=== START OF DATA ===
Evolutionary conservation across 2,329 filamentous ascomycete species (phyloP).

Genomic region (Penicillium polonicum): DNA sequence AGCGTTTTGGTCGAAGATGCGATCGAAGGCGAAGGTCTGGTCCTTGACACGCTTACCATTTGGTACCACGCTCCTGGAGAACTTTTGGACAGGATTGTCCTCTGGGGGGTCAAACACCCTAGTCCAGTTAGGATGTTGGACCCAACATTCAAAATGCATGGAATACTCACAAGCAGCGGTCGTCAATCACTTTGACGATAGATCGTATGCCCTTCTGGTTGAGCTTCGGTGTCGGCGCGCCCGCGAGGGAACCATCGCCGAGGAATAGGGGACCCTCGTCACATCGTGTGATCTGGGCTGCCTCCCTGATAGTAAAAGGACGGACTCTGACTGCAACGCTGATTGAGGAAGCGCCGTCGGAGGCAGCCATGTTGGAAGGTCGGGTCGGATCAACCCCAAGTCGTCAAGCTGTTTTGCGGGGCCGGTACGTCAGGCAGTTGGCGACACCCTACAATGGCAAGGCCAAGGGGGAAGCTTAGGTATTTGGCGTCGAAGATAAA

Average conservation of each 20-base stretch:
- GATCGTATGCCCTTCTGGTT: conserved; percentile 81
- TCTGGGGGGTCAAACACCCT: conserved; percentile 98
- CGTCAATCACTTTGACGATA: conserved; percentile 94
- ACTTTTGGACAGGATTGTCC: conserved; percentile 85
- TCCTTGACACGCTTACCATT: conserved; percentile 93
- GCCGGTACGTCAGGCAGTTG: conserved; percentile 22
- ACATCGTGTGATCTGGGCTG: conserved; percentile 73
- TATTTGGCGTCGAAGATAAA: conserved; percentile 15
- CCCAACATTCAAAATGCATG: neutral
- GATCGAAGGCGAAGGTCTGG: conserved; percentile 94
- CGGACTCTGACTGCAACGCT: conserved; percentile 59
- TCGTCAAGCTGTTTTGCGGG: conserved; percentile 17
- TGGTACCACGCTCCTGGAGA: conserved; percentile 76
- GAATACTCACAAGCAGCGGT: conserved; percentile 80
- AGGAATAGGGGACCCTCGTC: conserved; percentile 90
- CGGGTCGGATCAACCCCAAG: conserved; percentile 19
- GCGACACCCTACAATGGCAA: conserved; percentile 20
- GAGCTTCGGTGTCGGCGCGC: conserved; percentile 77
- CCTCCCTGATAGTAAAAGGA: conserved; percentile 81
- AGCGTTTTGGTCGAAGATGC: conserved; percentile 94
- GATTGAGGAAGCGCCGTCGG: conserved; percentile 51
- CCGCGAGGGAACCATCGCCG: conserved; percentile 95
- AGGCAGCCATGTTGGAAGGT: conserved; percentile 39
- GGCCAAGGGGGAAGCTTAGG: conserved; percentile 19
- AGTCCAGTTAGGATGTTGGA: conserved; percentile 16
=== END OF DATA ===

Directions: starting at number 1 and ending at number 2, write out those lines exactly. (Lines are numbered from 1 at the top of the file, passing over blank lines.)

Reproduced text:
Evolutionary conservation across 2,329 filamentous ascomycete species (phyloP).

Genomic region (Penicillium polonicum): DNA sequence AGCGTTTTGGTCGAAGATGCGATCGAAGGCGAAGGTCTGGTCCTTGACACGCTTACCATTTGGTACCACGCTCCTGGAGAACTTTTGGACAGGATTGTCCTCTGGGGGGTCAAACACCCTAGTCCAGTTAGGATGTTGGACCCAACATTCAAAATGCATGGAATACTCACAAGCAGCGGTCGTCAATCACTTTGACGATAGATCGTATGCCCTTCTGGTTGAGCTTCGGTGTCGGCGCGCCCGCGAGGGAACCATCGCCGAGGAATAGGGGACCCTCGTCACATCGTGTGATCTGGGCTGCCTCCCTGATAGTAAAAGGACGGACTCTGACTGCAACGCTGATTGAGGAAGCGCCGTCGGAGGCAGCCATGTTGGAAGGTCGGGTCGGATCAACCCCAAGTCGTCAAGCTGTTTTGCGGGGCCGGTACGTCAGGCAGTTGGCGACACCCTACAATGGCAAGGCCAAGGGGGAAGCTTAGGTATTTGGCGTCGAAGATAAA